Nearly 40 % of the violations concerned calves (in 2013 a little over 40 %), of which the most common violations have remained the same from one year to the next and concerned mainly the requirements for space, cleanliness and safety on the holding. The group pens were not always spacious enough per animal, and calves over the permitted age were held in individual pens. The spaces and equipment were not sufficiently clean, disinfected and safe, and not all calves had a clean and dry area to sleep on. 15 % of the violations regarding calves were related to their watering or feeding.
The most common violations concerning cattle over six months of age also concerned the cleanliness and requirements for space on the holding. On 18 farms (9 %) the cattle didn’t have a clean and dry place to lie down. Of the violations, 18 % were related to outdoor exercise areas or the condition of those areas. On 7 farms, cows and heifers that were kept tied up could not go out to pasture or into an exercise area. As in previous years, inadequate hoof care was a problem on several farms. Most of the violations observed with both calves and adult cattle were directly related to factors that affected the welfare of the animals, as the proportion of all the non-compliances involving the recording of the health care or of the number of dead animals was less than 4 %. Urgent measures were taken on one cattle farm in order to ensure the welfare of the animals.
A total of 55 pig farms were inspected. Non-compliance with the animal welfare regulations was discovered on 29 per cent of the inspected farms, which is more than the year before (19 %).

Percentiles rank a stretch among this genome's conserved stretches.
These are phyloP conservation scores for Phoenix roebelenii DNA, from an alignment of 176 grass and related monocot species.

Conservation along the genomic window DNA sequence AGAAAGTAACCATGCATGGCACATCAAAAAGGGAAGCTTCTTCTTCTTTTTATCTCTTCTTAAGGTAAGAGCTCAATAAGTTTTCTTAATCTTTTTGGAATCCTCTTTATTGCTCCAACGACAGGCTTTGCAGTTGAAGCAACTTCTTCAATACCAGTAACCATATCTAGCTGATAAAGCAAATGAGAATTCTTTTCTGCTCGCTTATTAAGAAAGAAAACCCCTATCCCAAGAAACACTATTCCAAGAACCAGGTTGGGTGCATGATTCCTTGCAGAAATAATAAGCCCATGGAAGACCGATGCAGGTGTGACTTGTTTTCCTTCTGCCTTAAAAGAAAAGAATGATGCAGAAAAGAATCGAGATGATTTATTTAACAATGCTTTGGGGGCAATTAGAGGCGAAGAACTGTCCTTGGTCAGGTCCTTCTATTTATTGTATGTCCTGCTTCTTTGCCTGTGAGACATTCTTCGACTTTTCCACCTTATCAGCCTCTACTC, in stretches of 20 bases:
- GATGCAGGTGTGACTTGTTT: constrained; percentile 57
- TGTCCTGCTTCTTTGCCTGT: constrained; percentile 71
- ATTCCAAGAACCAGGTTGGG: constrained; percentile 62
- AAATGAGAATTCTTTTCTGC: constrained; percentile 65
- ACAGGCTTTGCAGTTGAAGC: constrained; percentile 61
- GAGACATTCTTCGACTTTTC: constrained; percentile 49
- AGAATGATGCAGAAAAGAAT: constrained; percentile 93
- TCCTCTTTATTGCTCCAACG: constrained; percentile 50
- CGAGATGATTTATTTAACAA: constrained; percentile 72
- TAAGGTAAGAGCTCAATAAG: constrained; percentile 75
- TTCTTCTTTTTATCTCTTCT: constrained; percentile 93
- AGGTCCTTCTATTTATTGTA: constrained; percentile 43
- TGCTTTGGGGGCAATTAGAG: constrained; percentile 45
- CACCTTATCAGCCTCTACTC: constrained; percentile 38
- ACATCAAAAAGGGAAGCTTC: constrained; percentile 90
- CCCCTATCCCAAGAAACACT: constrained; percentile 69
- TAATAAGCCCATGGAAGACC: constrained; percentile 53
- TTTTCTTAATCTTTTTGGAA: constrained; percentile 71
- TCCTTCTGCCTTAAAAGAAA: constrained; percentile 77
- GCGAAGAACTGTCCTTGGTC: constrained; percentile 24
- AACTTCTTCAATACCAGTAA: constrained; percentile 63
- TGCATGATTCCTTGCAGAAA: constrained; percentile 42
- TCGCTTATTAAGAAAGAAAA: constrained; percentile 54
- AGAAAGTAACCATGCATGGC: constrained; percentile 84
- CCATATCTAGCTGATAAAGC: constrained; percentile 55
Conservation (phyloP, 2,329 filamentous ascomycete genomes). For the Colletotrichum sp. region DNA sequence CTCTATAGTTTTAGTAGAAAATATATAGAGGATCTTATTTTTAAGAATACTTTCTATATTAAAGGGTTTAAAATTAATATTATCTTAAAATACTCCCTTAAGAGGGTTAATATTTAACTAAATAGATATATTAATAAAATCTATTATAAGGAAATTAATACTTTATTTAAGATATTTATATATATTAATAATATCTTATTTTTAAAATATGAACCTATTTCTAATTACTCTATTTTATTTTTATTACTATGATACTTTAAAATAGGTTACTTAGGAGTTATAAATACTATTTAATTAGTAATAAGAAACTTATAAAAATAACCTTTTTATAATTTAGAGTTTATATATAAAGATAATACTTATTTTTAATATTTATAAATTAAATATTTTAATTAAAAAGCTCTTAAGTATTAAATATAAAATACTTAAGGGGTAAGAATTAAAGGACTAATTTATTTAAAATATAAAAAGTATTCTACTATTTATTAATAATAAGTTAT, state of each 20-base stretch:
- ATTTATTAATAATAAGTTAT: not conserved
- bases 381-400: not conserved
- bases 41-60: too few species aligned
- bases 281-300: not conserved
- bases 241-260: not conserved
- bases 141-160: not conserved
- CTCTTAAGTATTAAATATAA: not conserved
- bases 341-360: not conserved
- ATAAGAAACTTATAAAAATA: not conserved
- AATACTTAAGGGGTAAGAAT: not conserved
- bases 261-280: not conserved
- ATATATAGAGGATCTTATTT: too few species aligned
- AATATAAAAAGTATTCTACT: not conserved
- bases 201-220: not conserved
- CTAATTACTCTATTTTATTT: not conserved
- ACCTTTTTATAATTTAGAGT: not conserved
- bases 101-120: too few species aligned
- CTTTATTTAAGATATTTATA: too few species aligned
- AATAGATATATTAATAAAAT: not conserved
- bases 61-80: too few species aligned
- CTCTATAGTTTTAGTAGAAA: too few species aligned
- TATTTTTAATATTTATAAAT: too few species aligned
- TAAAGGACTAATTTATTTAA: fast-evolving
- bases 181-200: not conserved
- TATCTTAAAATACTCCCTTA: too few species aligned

There were on average 2.7 breaches per farm. Of all of the breaches discovered on pig farms, 26 % were related to space requirements. Most commonly, the shortcomings were due to the requirements for floor area for pigs kept in groups. On the other hand, the most common cause for negligence until 2011, which was a lack of materials to investigate and to root in, was only found on occasional farms, which had been the case for the three previous years. This time, a lack of stimulating materials and/or a lack of nesting material was found on three farms, that is 5 % of the inspected farms. It would seem that the collaboration with the whole chain of production has brought permanent improvement in this matter. As in previous years, the shortcomings with the recordkeeping remained one of the most common causes of non-compliance on pig farms, as 12 % were due to inadequate recordkeeping. On three farms the lighting requirements were not fulfilled. Other occasional non-compliances were mainly related to the cleanliness and safety on the holding and to the feeding and watering of the pigs.
A total of 6 poultry farms with more than 350 laying hens were inspected. No negligence was found on any of the inspected poultry farms.
No negligence was found on the three broiler farms that were inspected.
Only 4 fur farms were inspected, and shortcomings were found on one of these (25 %). The non-compliance was related to the ability to prevent escape from the fur farm. The previous year non-compliances were found on 54 % of the 24 inspected farms.
Sheep and goats
No breaches were found on the 13 inspected sheep farms and 5 goat farms.
Ducks and geese
A total of 5 duck and goose farms were inspected, and as in the three previous years no breaches were found.